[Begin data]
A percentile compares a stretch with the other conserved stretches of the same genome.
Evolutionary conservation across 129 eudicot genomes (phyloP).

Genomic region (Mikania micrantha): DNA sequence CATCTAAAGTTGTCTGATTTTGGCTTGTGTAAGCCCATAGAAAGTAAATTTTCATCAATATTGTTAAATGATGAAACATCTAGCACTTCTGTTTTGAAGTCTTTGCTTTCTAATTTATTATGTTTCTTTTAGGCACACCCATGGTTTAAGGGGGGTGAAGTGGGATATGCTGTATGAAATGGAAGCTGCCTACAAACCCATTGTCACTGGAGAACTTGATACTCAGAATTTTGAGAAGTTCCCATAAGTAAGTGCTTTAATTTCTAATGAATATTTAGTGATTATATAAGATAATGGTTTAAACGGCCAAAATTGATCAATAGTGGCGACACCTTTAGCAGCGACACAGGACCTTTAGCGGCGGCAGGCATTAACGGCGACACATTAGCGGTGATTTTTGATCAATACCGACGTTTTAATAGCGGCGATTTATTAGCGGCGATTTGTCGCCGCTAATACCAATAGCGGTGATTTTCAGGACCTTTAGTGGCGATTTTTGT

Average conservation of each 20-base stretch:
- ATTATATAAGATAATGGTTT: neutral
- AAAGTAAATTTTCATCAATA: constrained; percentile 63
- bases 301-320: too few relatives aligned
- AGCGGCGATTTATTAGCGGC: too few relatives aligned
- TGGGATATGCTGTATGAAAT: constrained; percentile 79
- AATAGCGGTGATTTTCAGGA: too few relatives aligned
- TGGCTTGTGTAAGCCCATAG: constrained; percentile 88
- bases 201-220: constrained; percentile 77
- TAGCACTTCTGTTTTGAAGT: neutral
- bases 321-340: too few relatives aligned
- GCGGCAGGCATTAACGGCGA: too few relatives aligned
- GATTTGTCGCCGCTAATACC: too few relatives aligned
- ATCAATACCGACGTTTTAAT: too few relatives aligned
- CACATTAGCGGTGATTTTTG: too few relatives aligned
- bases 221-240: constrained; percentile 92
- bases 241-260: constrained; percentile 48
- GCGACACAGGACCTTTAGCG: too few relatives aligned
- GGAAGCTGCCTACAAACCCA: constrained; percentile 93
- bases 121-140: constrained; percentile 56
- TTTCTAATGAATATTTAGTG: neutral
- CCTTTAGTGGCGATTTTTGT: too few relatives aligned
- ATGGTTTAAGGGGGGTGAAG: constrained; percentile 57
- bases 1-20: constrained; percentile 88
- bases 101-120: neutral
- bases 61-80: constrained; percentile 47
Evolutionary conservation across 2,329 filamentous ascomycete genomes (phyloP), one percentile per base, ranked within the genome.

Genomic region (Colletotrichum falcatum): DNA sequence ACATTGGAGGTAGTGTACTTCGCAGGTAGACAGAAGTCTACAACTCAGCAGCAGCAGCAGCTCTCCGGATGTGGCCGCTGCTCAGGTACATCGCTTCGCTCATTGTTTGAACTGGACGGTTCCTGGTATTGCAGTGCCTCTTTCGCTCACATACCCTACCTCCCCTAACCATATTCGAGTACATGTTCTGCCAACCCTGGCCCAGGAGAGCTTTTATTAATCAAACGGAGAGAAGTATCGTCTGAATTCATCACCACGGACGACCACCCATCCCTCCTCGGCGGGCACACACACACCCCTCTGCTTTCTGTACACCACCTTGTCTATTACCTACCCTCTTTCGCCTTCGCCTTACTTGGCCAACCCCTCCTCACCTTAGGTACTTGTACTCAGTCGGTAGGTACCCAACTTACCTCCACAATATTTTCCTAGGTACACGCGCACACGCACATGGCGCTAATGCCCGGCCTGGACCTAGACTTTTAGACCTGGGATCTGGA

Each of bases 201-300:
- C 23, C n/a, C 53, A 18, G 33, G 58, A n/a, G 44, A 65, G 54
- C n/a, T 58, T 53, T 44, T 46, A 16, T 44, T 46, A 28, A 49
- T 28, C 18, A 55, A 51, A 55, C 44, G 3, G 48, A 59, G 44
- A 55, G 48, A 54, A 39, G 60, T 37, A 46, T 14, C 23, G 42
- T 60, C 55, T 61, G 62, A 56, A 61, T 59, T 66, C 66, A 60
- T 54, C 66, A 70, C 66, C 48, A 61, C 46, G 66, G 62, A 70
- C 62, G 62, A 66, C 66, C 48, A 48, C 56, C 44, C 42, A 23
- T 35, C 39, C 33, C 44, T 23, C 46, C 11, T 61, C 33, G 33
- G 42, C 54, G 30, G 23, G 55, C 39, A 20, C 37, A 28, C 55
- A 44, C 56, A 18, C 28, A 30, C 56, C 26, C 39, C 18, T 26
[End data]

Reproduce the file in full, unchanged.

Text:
A percentile compares a stretch with the other conserved stretches of the same genome.
Evolutionary conservation across 129 eudicot genomes (phyloP).

Genomic region (Mikania micrantha): DNA sequence CATCTAAAGTTGTCTGATTTTGGCTTGTGTAAGCCCATAGAAAGTAAATTTTCATCAATATTGTTAAATGATGAAACATCTAGCACTTCTGTTTTGAAGTCTTTGCTTTCTAATTTATTATGTTTCTTTTAGGCACACCCATGGTTTAAGGGGGGTGAAGTGGGATATGCTGTATGAAATGGAAGCTGCCTACAAACCCATTGTCACTGGAGAACTTGATACTCAGAATTTTGAGAAGTTCCCATAAGTAAGTGCTTTAATTTCTAATGAATATTTAGTGATTATATAAGATAATGGTTTAAACGGCCAAAATTGATCAATAGTGGCGACACCTTTAGCAGCGACACAGGACCTTTAGCGGCGGCAGGCATTAACGGCGACACATTAGCGGTGATTTTTGATCAATACCGACGTTTTAATAGCGGCGATTTATTAGCGGCGATTTGTCGCCGCTAATACCAATAGCGGTGATTTTCAGGACCTTTAGTGGCGATTTTTGT

Average conservation of each 20-base stretch:
- ATTATATAAGATAATGGTTT: neutral
- AAAGTAAATTTTCATCAATA: constrained; percentile 63
- bases 301-320: too few relatives aligned
- AGCGGCGATTTATTAGCGGC: too few relatives aligned
- TGGGATATGCTGTATGAAAT: constrained; percentile 79
- AATAGCGGTGATTTTCAGGA: too few relatives aligned
- TGGCTTGTGTAAGCCCATAG: constrained; percentile 88
- bases 201-220: constrained; percentile 77
- TAGCACTTCTGTTTTGAAGT: neutral
- bases 321-340: too few relatives aligned
- GCGGCAGGCATTAACGGCGA: too few relatives aligned
- GATTTGTCGCCGCTAATACC: too few relatives aligned
- ATCAATACCGACGTTTTAAT: too few relatives aligned
- CACATTAGCGGTGATTTTTG: too few relatives aligned
- bases 221-240: constrained; percentile 92
- bases 241-260: constrained; percentile 48
- GCGACACAGGACCTTTAGCG: too few relatives aligned
- GGAAGCTGCCTACAAACCCA: constrained; percentile 93
- bases 121-140: constrained; percentile 56
- TTTCTAATGAATATTTAGTG: neutral
- CCTTTAGTGGCGATTTTTGT: too few relatives aligned
- ATGGTTTAAGGGGGGTGAAG: constrained; percentile 57
- bases 1-20: constrained; percentile 88
- bases 101-120: neutral
- bases 61-80: constrained; percentile 47
Evolutionary conservation across 2,329 filamentous ascomycete genomes (phyloP), one percentile per base, ranked within the genome.

Genomic region (Colletotrichum falcatum): DNA sequence ACATTGGAGGTAGTGTACTTCGCAGGTAGACAGAAGTCTACAACTCAGCAGCAGCAGCAGCTCTCCGGATGTGGCCGCTGCTCAGGTACATCGCTTCGCTCATTGTTTGAACTGGACGGTTCCTGGTATTGCAGTGCCTCTTTCGCTCACATACCCTACCTCCCCTAACCATATTCGAGTACATGTTCTGCCAACCCTGGCCCAGGAGAGCTTTTATTAATCAAACGGAGAGAAGTATCGTCTGAATTCATCACCACGGACGACCACCCATCCCTCCTCGGCGGGCACACACACACCCCTCTGCTTTCTGTACACCACCTTGTCTATTACCTACCCTCTTTCGCCTTCGCCTTACTTGGCCAACCCCTCCTCACCTTAGGTACTTGTACTCAGTCGGTAGGTACCCAACTTACCTCCACAATATTTTCCTAGGTACACGCGCACACGCACATGGCGCTAATGCCCGGCCTGGACCTAGACTTTTAGACCTGGGATCTGGA

Each of bases 201-300:
- C 23, C n/a, C 53, A 18, G 33, G 58, A n/a, G 44, A 65, G 54
- C n/a, T 58, T 53, T 44, T 46, A 16, T 44, T 46, A 28, A 49
- T 28, C 18, A 55, A 51, A 55, C 44, G 3, G 48, A 59, G 44
- A 55, G 48, A 54, A 39, G 60, T 37, A 46, T 14, C 23, G 42
- T 60, C 55, T 61, G 62, A 56, A 61, T 59, T 66, C 66, A 60
- T 54, C 66, A 70, C 66, C 48, A 61, C 46, G 66, G 62, A 70
- C 62, G 62, A 66, C 66, C 48, A 48, C 56, C 44, C 42, A 23
- T 35, C 39, C 33, C 44, T 23, C 46, C 11, T 61, C 33, G 33
- G 42, C 54, G 30, G 23, G 55, C 39, A 20, C 37, A 28, C 55
- A 44, C 56, A 18, C 28, A 30, C 56, C 26, C 39, C 18, T 26